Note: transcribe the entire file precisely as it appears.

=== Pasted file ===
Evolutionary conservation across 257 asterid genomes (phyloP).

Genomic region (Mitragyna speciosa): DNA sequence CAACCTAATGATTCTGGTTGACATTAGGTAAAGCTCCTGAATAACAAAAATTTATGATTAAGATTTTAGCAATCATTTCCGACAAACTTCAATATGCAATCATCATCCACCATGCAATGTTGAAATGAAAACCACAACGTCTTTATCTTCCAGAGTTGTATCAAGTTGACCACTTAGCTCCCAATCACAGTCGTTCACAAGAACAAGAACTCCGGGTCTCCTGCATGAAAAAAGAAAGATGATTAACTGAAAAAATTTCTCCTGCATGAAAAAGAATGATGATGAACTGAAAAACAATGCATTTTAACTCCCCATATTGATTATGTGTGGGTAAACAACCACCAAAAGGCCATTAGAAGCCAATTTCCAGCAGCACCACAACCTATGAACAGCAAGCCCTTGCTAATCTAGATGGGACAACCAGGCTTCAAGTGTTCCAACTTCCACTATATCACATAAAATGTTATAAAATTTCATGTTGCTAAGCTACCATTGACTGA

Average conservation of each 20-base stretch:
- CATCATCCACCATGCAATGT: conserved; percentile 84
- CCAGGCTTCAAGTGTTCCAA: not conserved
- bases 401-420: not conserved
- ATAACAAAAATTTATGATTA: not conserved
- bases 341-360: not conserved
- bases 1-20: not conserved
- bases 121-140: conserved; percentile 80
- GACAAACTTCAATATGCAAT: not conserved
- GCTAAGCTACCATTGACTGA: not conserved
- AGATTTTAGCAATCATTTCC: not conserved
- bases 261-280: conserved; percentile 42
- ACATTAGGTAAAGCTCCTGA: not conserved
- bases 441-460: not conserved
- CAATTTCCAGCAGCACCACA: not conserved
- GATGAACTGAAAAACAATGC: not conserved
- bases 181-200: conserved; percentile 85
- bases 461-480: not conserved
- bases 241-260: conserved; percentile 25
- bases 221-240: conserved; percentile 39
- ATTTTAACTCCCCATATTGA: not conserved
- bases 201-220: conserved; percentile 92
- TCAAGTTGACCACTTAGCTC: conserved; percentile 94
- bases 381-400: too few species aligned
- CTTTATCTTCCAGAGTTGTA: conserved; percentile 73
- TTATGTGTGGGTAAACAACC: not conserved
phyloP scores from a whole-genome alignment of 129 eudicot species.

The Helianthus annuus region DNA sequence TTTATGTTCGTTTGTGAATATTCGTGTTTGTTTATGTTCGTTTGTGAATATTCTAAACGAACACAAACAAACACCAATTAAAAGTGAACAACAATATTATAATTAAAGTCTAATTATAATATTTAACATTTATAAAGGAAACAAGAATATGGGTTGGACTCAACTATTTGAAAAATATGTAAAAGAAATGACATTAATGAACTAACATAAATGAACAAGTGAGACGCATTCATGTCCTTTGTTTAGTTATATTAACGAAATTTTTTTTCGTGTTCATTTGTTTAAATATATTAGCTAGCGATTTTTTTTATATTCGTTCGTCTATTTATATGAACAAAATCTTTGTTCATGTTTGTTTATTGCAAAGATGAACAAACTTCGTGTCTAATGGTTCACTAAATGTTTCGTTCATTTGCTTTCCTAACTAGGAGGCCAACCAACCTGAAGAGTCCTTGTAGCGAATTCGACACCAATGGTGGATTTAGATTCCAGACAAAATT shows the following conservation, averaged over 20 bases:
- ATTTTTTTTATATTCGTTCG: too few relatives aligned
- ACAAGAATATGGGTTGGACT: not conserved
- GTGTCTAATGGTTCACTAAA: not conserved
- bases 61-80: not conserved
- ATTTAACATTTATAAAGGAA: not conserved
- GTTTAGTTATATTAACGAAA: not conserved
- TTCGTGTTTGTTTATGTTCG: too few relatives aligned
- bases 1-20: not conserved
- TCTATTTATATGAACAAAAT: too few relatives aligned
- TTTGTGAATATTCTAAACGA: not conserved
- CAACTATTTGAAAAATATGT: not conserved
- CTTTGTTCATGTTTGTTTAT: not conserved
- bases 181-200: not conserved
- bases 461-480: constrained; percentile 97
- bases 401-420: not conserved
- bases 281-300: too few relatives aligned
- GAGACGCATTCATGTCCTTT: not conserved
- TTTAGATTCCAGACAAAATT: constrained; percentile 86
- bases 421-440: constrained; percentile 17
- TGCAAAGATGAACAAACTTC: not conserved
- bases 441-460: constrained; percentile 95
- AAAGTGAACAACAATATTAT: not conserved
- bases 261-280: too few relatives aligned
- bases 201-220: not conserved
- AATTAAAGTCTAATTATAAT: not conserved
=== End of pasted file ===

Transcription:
Evolutionary conservation across 257 asterid genomes (phyloP).

Genomic region (Mitragyna speciosa): DNA sequence CAACCTAATGATTCTGGTTGACATTAGGTAAAGCTCCTGAATAACAAAAATTTATGATTAAGATTTTAGCAATCATTTCCGACAAACTTCAATATGCAATCATCATCCACCATGCAATGTTGAAATGAAAACCACAACGTCTTTATCTTCCAGAGTTGTATCAAGTTGACCACTTAGCTCCCAATCACAGTCGTTCACAAGAACAAGAACTCCGGGTCTCCTGCATGAAAAAAGAAAGATGATTAACTGAAAAAATTTCTCCTGCATGAAAAAGAATGATGATGAACTGAAAAACAATGCATTTTAACTCCCCATATTGATTATGTGTGGGTAAACAACCACCAAAAGGCCATTAGAAGCCAATTTCCAGCAGCACCACAACCTATGAACAGCAAGCCCTTGCTAATCTAGATGGGACAACCAGGCTTCAAGTGTTCCAACTTCCACTATATCACATAAAATGTTATAAAATTTCATGTTGCTAAGCTACCATTGACTGA

Average conservation of each 20-base stretch:
- CATCATCCACCATGCAATGT: conserved; percentile 84
- CCAGGCTTCAAGTGTTCCAA: not conserved
- bases 401-420: not conserved
- ATAACAAAAATTTATGATTA: not conserved
- bases 341-360: not conserved
- bases 1-20: not conserved
- bases 121-140: conserved; percentile 80
- GACAAACTTCAATATGCAAT: not conserved
- GCTAAGCTACCATTGACTGA: not conserved
- AGATTTTAGCAATCATTTCC: not conserved
- bases 261-280: conserved; percentile 42
- ACATTAGGTAAAGCTCCTGA: not conserved
- bases 441-460: not conserved
- CAATTTCCAGCAGCACCACA: not conserved
- GATGAACTGAAAAACAATGC: not conserved
- bases 181-200: conserved; percentile 85
- bases 461-480: not conserved
- bases 241-260: conserved; percentile 25
- bases 221-240: conserved; percentile 39
- ATTTTAACTCCCCATATTGA: not conserved
- bases 201-220: conserved; percentile 92
- TCAAGTTGACCACTTAGCTC: conserved; percentile 94
- bases 381-400: too few species aligned
- CTTTATCTTCCAGAGTTGTA: conserved; percentile 73
- TTATGTGTGGGTAAACAACC: not conserved
phyloP scores from a whole-genome alignment of 129 eudicot species.

The Helianthus annuus region DNA sequence TTTATGTTCGTTTGTGAATATTCGTGTTTGTTTATGTTCGTTTGTGAATATTCTAAACGAACACAAACAAACACCAATTAAAAGTGAACAACAATATTATAATTAAAGTCTAATTATAATATTTAACATTTATAAAGGAAACAAGAATATGGGTTGGACTCAACTATTTGAAAAATATGTAAAAGAAATGACATTAATGAACTAACATAAATGAACAAGTGAGACGCATTCATGTCCTTTGTTTAGTTATATTAACGAAATTTTTTTTCGTGTTCATTTGTTTAAATATATTAGCTAGCGATTTTTTTTATATTCGTTCGTCTATTTATATGAACAAAATCTTTGTTCATGTTTGTTTATTGCAAAGATGAACAAACTTCGTGTCTAATGGTTCACTAAATGTTTCGTTCATTTGCTTTCCTAACTAGGAGGCCAACCAACCTGAAGAGTCCTTGTAGCGAATTCGACACCAATGGTGGATTTAGATTCCAGACAAAATT shows the following conservation, averaged over 20 bases:
- ATTTTTTTTATATTCGTTCG: too few relatives aligned
- ACAAGAATATGGGTTGGACT: not conserved
- GTGTCTAATGGTTCACTAAA: not conserved
- bases 61-80: not conserved
- ATTTAACATTTATAAAGGAA: not conserved
- GTTTAGTTATATTAACGAAA: not conserved
- TTCGTGTTTGTTTATGTTCG: too few relatives aligned
- bases 1-20: not conserved
- TCTATTTATATGAACAAAAT: too few relatives aligned
- TTTGTGAATATTCTAAACGA: not conserved
- CAACTATTTGAAAAATATGT: not conserved
- CTTTGTTCATGTTTGTTTAT: not conserved
- bases 181-200: not conserved
- bases 461-480: constrained; percentile 97
- bases 401-420: not conserved
- bases 281-300: too few relatives aligned
- GAGACGCATTCATGTCCTTT: not conserved
- TTTAGATTCCAGACAAAATT: constrained; percentile 86
- bases 421-440: constrained; percentile 17
- TGCAAAGATGAACAAACTTC: not conserved
- bases 441-460: constrained; percentile 95
- AAAGTGAACAACAATATTAT: not conserved
- bases 261-280: too few relatives aligned
- bases 201-220: not conserved
- AATTAAAGTCTAATTATAAT: not conserved